This is Elvis A New Musical is at The Playhouse Edinburgh this week (Mon 12 to Sat 17 Feb) bringing the illusion (as we all know this is not Elvis – well, I hope we all know) of Elvis Presley on stage live via the impressive talents of Steve Michaels. For most people who will go to see this show (including me), the opportunity to see the original and only Elvis Presley live on stage was just not a possibility, but this show gives, at least to me, a little taste of what that might have been like.
Steve Michaels is a gifted performer who is playing Elvis on stage with the respect that only really comes from someone who has a deep love for the man and his music, and the pleasure that Steve is getting himself from performing these songs live to an audience is visible throughout the whole show. Image and vocal wise, Steve has pretty much what an audience would expect to be “Elvis” on stage here, but like all the best tribute act performers, Steve is leaving a little room in his portrayal of Elvis to still be himself on stage, and that is how I like these types of shows to be. Yes, I want the music to be performed well and the original performer treated with respect, but I don’t want to go and see a karaoke show with a clone on stage. There was, and only ever will be, one Elvis Presley, we all know that, and I was not looking for another one on stage tonight. I knew from checking out some clips online before this show that Steve Michaels would be doing a great job on the Elvis image and vocals, but this is not a tribute show, it is a musical, and Steve Michaels is a skilled enough actor to also do the non singing parts well. At times though, I suspect a little tongue in cheek tribute to the Elvis in the movies here.
This production celebrates 50 years since the 1968 television special starring Elvis, and his return to live performances – in Las Vegas of all places where Elvis had performed to a less than enthusiastic audience in the early years of his career. If you are expecting the full set list from the “68 special” you might be a little disappointed here as the required time needed to open this musical to narrative obviously means that something has to go, and our television special concentrates on the “Elvis in black leather” segment of the show; Steve of course gets this as it should be.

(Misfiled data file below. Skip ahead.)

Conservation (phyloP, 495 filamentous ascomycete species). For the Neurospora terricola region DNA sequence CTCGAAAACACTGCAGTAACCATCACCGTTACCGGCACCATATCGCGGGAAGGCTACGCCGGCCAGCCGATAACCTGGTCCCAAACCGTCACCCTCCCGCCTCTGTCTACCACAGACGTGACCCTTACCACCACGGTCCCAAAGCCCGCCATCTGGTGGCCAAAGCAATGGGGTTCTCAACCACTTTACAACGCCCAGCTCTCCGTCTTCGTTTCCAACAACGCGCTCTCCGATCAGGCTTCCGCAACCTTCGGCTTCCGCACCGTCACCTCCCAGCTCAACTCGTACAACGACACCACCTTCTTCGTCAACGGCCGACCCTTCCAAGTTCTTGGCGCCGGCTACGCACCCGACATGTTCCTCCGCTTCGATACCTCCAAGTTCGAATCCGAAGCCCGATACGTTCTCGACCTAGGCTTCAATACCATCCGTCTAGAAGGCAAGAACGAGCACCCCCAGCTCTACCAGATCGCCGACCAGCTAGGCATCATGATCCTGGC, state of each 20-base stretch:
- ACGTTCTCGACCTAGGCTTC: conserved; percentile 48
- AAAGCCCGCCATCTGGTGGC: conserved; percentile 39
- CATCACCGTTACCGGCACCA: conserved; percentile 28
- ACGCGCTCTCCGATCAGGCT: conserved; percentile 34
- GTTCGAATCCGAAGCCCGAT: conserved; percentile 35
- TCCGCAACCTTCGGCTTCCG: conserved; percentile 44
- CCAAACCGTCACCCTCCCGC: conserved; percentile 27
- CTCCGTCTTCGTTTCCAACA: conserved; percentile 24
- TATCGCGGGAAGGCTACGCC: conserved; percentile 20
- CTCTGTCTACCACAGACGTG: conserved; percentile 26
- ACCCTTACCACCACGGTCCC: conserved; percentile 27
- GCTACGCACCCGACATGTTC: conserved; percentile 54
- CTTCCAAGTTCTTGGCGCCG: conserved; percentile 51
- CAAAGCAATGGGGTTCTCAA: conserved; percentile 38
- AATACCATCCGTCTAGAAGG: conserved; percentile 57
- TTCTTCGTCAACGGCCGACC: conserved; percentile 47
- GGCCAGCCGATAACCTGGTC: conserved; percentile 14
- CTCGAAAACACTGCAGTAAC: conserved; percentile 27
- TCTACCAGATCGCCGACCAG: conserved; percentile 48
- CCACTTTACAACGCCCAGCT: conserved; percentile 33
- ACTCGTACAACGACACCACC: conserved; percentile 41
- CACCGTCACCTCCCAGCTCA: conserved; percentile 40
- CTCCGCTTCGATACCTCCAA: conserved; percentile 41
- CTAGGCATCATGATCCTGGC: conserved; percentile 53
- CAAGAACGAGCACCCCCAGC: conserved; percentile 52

The second half of the show is the Las Vegas performance and without giving too many of the songs away, this is where many Elvis fans in the audience will probably have at least one of their favourite Elvis songs performed. For me, it was great performances from Steve of “In The Ghetto” and “If I can Dream”. I would have, if I am honest though, have preferred “If I can Dream” as performed in that iconic white suit in the “68 television special”. Still for me, the performance of this classic written by Walter Earl Brown with its quotes from Martin Luther King Jnr in the lyrics was worth coming to see the show for alone.
This show may be billed as a “musical”, but it is a thinly veiled wrap around a “tribute show” no matter what anyone has to say, although the careful use of script and dialogue is enough to give insights into the off stage persona that was Elvis the man. In these scenes we catch glimpses of some of the demons that both drove and eroded Elvis in equal measures - huge feelings of personal insecurity, never coming to terms with his mother’s death, guilt over being the surviving twin, and a growing need for pills to help him sleep or to keep him awake.
There was only ever one Elvis Presley, but Steve Michaels is a gifted performer in his own right and that personal charisma on stage and ease with a live audience was evident all evening. Steve more than once deviated from the official script to respond to his audience tonight and returned to “the show” with effortless ease, and that is a skill in itself. The audience here took Steve Michaels to their hearts.
Musically there were some good and solid performances from everyone on stage in the live band, and the recreation of one of my favourite groups of all time, “The Sweet Inspirations”, was very well done. Perhaps someone can find a way of getting Steve/Elvis and "The Sweet Inspirations" to perform “Let It be Me” in this show - big hint there folks.
Despite the minimal stage set, and limited time available to cover the “68 television special”, I liked this show a lot, and it connected with the audience (who were at times a little subdued, but it was a cold Edinburgh Monday night after all) to all the big song performances. A respectful tribute to one of the great performers of the 20th century, Elvis Aaron Presley.
Born: 8 January 1935, Tupelo, Mississippi, United States
Died: 16 August 1977, Memphis, Tennessee, United States
A little touch of sadness too in watching this show and realising that in less that 10 years Elvis would be dead. The memory of Elvis, and the music that he left behind though obviously still live on for so many people.
Elvis Presley - Steve Michaels
Charlie Hodge - Mark Pearce
Joe Esposito - Reuven Gershon
Steve Binder - Benjamin Stratton
Sweet Inspiration (Estelle) - Chevone Stewart
Review by Tom King